One area that’s hot includes the wearables industry, such as Fitbits® and heart monitors, and we’re only at the beginning of an industry that’s about to explode. Along those lines, about 20 billion IoT devices are projected to be used throughout the world in about five years, according to reports. With this device proliferation, the job market for graduates with specific IoT knowledge is projected to grow exponentially as forward-thinking companies are already looking precisely for trained individuals. In fact, the list of companies seeking IoT trained individuals reads like a who’s who of the Fortune 500—Amazon, IBM, HP, Honeywell, Cisco Systems. The jobs they’re looking to fill? A small sampling of titles includes Embedded Engineer, IoT Hardware Engineer, IoT Software Engineer, and IoT Technical Architect.

“This is a highly flexible degree with a large range of real-world uses,” says Dr. Pons, who explained that students entering the program today are studying for jobs that may not even exist today, but will be created within the next years. “We’re at the very beginning of something that will be taking off.”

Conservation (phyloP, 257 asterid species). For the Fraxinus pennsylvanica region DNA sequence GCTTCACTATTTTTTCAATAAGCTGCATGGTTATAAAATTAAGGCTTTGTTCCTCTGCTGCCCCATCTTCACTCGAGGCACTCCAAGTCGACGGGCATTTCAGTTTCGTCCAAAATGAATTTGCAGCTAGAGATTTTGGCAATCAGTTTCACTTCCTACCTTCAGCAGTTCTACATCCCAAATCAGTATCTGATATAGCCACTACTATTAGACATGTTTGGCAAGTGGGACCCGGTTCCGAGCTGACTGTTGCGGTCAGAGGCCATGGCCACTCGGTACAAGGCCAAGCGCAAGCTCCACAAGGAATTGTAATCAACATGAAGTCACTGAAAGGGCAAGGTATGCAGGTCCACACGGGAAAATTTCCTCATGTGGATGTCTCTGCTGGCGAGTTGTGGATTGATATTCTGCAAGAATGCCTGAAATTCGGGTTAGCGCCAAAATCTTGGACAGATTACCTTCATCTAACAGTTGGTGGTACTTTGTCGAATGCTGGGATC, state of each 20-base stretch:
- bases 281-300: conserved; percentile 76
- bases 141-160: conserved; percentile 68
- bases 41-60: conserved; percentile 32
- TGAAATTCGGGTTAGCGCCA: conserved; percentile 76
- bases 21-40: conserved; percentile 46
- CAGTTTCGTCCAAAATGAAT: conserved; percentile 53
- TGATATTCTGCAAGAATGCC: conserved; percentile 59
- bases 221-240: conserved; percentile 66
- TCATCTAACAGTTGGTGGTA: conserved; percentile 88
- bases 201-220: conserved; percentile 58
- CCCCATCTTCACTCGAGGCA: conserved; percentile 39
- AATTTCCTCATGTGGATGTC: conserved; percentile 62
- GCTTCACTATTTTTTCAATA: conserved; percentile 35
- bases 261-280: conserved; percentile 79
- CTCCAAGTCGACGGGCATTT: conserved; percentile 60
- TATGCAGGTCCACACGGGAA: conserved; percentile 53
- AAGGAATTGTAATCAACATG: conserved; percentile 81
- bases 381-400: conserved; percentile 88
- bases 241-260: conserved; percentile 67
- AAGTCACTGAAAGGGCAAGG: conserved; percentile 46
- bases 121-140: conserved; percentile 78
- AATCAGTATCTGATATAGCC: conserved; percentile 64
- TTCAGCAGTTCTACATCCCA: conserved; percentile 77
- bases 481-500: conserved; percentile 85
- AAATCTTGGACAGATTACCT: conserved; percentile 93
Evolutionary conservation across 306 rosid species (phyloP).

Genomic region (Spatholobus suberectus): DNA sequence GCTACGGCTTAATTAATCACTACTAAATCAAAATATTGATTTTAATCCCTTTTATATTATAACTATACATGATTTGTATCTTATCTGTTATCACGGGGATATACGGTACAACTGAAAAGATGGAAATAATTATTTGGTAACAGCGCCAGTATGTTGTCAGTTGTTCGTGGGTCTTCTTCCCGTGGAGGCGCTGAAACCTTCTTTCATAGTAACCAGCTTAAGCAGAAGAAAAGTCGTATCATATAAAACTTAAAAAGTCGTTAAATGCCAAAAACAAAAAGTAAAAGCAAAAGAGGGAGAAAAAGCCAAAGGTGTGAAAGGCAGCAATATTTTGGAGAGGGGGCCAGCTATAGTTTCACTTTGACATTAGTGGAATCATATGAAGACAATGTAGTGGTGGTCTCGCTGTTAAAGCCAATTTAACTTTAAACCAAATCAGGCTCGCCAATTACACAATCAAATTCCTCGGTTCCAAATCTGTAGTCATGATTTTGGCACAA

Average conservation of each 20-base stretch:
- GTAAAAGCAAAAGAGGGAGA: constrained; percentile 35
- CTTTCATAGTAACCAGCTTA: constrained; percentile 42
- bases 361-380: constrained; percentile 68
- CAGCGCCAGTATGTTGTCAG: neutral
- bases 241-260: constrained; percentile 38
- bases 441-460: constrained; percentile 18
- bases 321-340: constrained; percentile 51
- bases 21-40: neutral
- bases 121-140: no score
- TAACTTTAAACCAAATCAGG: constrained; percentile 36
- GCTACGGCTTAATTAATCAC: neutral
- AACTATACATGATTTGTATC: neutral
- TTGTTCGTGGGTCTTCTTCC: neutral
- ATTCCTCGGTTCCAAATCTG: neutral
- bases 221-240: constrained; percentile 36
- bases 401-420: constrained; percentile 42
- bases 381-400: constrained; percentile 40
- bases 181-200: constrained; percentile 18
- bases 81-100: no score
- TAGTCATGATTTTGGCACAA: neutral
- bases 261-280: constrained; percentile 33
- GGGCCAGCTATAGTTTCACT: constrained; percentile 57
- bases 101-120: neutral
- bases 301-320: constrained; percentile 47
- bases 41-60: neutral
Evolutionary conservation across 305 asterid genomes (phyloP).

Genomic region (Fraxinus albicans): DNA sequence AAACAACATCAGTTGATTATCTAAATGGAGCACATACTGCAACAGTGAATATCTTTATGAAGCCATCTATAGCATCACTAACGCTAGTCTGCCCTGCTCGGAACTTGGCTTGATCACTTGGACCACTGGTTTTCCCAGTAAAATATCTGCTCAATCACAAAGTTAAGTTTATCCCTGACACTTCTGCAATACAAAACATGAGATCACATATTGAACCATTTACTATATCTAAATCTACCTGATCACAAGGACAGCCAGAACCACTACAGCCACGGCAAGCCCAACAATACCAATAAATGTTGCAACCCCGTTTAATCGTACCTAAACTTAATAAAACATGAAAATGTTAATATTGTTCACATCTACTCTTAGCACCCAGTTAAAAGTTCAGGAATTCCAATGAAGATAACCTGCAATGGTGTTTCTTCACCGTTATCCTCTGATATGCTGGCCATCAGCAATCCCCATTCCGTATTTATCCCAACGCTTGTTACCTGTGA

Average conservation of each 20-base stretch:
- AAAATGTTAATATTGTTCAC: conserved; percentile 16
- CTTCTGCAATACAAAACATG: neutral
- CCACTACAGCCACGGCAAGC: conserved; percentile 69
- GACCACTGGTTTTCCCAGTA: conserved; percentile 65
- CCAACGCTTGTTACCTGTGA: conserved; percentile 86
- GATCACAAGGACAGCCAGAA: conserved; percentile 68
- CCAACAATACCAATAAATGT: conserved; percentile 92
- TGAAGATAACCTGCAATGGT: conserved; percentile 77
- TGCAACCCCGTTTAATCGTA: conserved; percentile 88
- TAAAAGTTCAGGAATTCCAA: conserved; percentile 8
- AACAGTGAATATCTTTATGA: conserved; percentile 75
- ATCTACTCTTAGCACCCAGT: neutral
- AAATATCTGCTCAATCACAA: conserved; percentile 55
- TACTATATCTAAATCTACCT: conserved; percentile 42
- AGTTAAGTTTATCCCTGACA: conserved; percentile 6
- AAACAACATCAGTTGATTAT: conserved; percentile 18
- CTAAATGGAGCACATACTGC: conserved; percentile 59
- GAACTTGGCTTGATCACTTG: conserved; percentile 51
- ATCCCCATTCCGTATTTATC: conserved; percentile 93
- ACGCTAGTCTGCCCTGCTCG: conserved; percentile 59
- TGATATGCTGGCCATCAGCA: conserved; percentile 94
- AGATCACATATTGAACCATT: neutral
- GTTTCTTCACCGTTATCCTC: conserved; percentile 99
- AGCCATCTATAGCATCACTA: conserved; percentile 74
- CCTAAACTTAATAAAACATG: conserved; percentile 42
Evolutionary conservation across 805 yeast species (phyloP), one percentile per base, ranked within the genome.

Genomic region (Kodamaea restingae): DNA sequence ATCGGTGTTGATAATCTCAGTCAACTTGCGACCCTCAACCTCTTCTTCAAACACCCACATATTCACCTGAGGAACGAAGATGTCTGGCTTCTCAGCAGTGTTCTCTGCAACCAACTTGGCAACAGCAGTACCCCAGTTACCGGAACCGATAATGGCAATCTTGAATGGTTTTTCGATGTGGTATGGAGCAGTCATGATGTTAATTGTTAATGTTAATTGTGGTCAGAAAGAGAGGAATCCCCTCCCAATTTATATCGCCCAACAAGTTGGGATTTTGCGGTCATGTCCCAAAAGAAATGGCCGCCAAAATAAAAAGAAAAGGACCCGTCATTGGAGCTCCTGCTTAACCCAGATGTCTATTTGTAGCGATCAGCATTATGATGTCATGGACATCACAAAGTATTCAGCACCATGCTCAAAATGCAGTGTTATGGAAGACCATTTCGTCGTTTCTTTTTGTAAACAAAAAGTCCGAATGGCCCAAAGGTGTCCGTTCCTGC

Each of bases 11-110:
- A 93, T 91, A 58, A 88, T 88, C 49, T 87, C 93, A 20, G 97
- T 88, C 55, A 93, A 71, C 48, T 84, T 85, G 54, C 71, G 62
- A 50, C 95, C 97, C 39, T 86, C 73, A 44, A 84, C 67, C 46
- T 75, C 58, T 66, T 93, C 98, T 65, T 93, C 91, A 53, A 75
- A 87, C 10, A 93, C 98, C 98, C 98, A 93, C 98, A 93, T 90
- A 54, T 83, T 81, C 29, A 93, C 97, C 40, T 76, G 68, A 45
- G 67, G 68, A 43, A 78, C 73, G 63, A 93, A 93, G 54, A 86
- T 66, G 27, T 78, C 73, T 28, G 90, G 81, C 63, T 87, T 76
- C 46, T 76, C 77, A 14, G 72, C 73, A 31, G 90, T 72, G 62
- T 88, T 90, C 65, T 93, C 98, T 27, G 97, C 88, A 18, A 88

Do you like devices?

FIU’s online IoT program is for anyone with an affinity for technology and interest in devices, however, professors underscore that programming is a cornerstone or centralized topic within the program. Additionally, while the degree covers technology, it is not an IT or engineering program, though, there are IT and engineering components or overlaps within the program with regard to the network, cloud computing and security. In other words, the IoT program is a little of everything. Graduates of the FIU Online IoT program will understand how to install devices,  maintain them and secure them. IoT pros essentially answer the following questions: “How does it work?”; “What can I do with it?”; “How do I protect it and its information?”; and “How does it work in the cloud?”

Four areas

Going further, Dr. Kemal Akkaya, the IoT Program coordinator, mentions that the program covers four fundamental areas for IoT:

  1. Hardware: This general includes processor, sensor and memory functions.
  2. Programming: This includes how to use or manipulate embedded software.
  3. Cybersecurity/privacy: Wireless communications are in the cloud, which means they need to be secured, so IoT grads will have to know how to protect users and companies from this kind of liability.